That little motif you wrote on Tuesday could become a sweet multi-movement symphonic piece. Or that catchy ostinato could be a sweet beat for a commercial. Archive everything because people pay you for how you listen and what you dream up. You never know if that little spark of madness could be just what the director ordered in your next film score. Also, don’t lose track of where the trends are going. You don’t necessarily have to follow, but you will always have a client who says, “I want it to sound like the opener to The Devil in Ohio,” and you gotta allow some time to understand the nuance of that by watching the show.

I cross paths with many gifted musicians who take one glimpse at my educational background and cringe that they won’t be taken seriously because they don’t have the years dedicated to music theory that my degrees have bestowed upon me. I always have to reassure them that if you want to make sense, talk and explain your music naturally. That means if you gotta sing it out or play it out, by all means if you wanna perform musical cartography and pinpoint the exact phrase and measure grouping… you can do that, too. If you only have the English language to describe your notes, then let us have a conversation thick with prosody. Whatever gets you working works for me. If it sounds good, your doing it right.

That goes for live and recording. When I used to be the editor for the Berklee Groove, people would come to my office asking me to review their new albums. With the exception of a few people, I always had a rule that you bring your album, you hit play and we sit there in silence and listen from track one to the end. If they even remotely said something like, “Oh, that’s the first version of drums, we are going to replace it,” or, “I hate my voice on this track,” or, “I wish the levels were better on this one,” or anything else that is critical to your own work, then I would immediately stop the album and refuse to review their work. Why? Because if they are not proud of the ends, then I don’t care about the means.

I hate when people call artists sell-outs. Heck, I was an angsty teen who did it often. But the reality is if you can actually sell anything in this business, and maintain a life free from poverty, then by all means do whatever you need to do. If you find success performing pop, but your roots are in punk, then slap on those electric drum extensions and do what you gotta do. There is no shame in success unless it is at the expense of others. So when you decide to fire your brass section in favor a synthesizer, at least hire them back on as co-writers.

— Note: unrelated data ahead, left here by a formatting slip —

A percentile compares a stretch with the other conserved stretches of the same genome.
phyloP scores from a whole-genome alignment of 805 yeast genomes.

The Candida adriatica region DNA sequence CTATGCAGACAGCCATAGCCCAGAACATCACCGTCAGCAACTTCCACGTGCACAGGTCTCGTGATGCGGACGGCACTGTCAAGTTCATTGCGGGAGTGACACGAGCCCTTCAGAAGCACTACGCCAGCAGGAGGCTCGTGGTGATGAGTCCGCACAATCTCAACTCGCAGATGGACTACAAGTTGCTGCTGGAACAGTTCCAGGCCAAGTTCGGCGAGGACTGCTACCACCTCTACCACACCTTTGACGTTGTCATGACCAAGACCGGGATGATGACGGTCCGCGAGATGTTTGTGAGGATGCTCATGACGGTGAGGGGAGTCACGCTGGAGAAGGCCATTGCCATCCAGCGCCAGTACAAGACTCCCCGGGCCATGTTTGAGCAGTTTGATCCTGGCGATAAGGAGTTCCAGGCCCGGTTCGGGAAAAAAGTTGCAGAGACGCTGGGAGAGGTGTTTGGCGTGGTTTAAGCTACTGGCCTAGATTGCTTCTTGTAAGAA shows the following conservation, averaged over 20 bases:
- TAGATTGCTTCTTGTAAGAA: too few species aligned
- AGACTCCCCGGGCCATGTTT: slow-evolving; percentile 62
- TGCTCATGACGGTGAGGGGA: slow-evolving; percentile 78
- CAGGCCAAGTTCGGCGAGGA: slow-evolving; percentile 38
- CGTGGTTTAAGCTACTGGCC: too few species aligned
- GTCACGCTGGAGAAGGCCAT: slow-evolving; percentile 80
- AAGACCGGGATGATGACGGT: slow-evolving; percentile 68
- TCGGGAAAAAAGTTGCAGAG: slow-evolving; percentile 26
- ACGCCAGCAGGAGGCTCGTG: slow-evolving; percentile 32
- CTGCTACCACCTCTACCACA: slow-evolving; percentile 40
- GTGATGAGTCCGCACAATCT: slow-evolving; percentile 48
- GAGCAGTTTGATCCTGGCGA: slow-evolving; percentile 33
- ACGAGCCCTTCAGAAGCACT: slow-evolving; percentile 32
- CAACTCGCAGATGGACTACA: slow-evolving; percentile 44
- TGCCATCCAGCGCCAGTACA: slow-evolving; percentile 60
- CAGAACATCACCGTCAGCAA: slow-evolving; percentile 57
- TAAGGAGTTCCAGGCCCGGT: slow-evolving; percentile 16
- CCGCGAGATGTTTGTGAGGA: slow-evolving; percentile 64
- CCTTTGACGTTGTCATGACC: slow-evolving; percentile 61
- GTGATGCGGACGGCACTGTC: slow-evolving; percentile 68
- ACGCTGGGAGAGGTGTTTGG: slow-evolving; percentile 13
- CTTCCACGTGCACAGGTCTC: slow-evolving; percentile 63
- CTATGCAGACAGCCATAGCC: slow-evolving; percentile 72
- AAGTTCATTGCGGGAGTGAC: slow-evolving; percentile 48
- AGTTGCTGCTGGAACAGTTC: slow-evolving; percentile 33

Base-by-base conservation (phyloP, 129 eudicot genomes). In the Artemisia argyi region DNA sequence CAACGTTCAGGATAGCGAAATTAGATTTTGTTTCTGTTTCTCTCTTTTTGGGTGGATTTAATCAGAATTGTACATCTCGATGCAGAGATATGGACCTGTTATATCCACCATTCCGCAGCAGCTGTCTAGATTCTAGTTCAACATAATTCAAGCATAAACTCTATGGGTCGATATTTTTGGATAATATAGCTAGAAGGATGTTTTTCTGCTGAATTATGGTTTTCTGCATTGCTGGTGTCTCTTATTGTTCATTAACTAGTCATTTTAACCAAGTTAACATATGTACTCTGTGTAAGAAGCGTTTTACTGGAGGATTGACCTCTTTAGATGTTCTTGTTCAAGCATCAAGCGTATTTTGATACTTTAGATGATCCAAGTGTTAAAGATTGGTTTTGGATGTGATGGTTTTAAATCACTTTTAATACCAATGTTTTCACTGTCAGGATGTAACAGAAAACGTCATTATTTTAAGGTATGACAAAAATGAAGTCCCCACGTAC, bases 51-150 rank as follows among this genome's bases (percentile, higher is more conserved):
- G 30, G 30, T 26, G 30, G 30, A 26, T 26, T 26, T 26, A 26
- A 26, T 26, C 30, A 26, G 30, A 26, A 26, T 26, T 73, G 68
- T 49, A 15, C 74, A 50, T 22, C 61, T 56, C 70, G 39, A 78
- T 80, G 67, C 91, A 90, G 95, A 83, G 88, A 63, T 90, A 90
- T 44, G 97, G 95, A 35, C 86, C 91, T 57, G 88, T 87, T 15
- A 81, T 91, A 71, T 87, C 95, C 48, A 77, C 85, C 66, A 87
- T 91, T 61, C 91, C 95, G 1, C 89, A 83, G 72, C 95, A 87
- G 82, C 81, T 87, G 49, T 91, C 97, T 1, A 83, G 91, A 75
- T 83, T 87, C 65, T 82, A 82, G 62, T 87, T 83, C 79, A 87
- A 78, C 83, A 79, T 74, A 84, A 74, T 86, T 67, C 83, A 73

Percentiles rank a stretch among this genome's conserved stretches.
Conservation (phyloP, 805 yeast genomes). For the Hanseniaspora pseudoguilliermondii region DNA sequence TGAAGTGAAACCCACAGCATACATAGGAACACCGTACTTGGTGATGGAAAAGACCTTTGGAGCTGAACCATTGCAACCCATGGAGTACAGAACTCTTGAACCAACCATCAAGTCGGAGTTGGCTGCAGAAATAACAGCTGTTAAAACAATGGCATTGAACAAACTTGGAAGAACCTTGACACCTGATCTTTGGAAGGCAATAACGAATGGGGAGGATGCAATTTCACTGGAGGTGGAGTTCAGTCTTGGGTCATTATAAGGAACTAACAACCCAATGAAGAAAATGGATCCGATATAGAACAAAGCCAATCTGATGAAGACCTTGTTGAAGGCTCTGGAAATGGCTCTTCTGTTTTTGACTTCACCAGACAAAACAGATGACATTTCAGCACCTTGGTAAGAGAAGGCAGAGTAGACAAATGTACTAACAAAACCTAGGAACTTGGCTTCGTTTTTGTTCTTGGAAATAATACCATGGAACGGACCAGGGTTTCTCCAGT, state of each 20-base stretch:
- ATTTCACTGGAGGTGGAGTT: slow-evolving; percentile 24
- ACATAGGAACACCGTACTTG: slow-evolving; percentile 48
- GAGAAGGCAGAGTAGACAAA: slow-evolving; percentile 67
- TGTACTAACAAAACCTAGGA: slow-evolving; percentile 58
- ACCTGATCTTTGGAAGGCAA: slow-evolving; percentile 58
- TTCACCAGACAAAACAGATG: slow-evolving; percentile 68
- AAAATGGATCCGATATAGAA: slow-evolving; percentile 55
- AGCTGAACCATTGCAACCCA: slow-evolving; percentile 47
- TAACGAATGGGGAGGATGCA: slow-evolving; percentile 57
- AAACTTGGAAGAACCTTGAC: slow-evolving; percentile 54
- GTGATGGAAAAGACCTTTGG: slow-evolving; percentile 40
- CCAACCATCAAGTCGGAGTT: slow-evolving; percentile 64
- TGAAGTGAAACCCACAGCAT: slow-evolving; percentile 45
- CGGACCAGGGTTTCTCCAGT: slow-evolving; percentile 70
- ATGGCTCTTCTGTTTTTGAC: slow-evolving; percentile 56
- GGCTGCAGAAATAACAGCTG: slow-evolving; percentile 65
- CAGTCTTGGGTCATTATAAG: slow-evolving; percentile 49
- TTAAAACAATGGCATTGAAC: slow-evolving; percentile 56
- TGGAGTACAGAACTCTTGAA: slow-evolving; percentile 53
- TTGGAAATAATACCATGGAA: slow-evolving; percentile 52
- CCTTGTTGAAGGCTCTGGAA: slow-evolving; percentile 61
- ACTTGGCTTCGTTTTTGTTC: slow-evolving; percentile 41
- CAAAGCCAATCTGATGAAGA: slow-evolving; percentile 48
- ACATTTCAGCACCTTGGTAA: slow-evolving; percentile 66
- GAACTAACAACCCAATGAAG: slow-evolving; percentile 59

There is a raw beauty that comes from human expression. There is also a lesson to be learned by the genres that you separate yourself from. Don’t like country? That’s fine. You are entitled to your opinion and your own private playlist. But, complete intolerance of a genre just because it doesn’t ring your bell leaves you vulnerable to the kind of ignorance that paints you into a corner both creatively and socially. Plus, if a client wants a particular sound you either don’t like or don’t listen to, your opinions won’t get you out of needing to listen to it to write properly.

There are a million of entrepreneurs out there that will say things like, “Never take no for an answer,” or, “Success means not having to ask permission,” and not only does that sound rapey, but this kind of tenacity is toxic in other kinds of fields. If a director has a specific musical need that you do not agree with and you mention it and even back it up with alternate ideas and they still say no. Then no means no. It’s not in spite of you, it’s just you gotta know your role is still in support of someone else’s vision. On the flip side, If you are applying to a house composer position, and they respond to your application with they are not looking for what you do at this time. That doesn’t mean no forever, but just not right now. So, you can proceed with a follow-up that shows alternate things you do in hopes to get the job. It’s all about reading and comprehending your situation, whether to allow your tenacious side to take over and not look annoying or too pushy.

I know how much exactly I should charge per minute of music per film for where I stand in the business, Never put your worth in the hands of the other negotiating party because you will almost certainly be lowballed and disrespected. Also, before the topic comes up, try to find out what that music budget is so that way you can keep that compensation conversation acceptable.

Take some time to understand stocks and investing. Remember: the people who put eight hours into each day to get cash is probably gonna be more stressed than those who make money while they sleep. Learn other instruments, Take a singing lesson. Shake things up for a change.

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Image Credits
Main Image: Photography by Michael Barone. Mozart-me artwork: Lisa Hirata.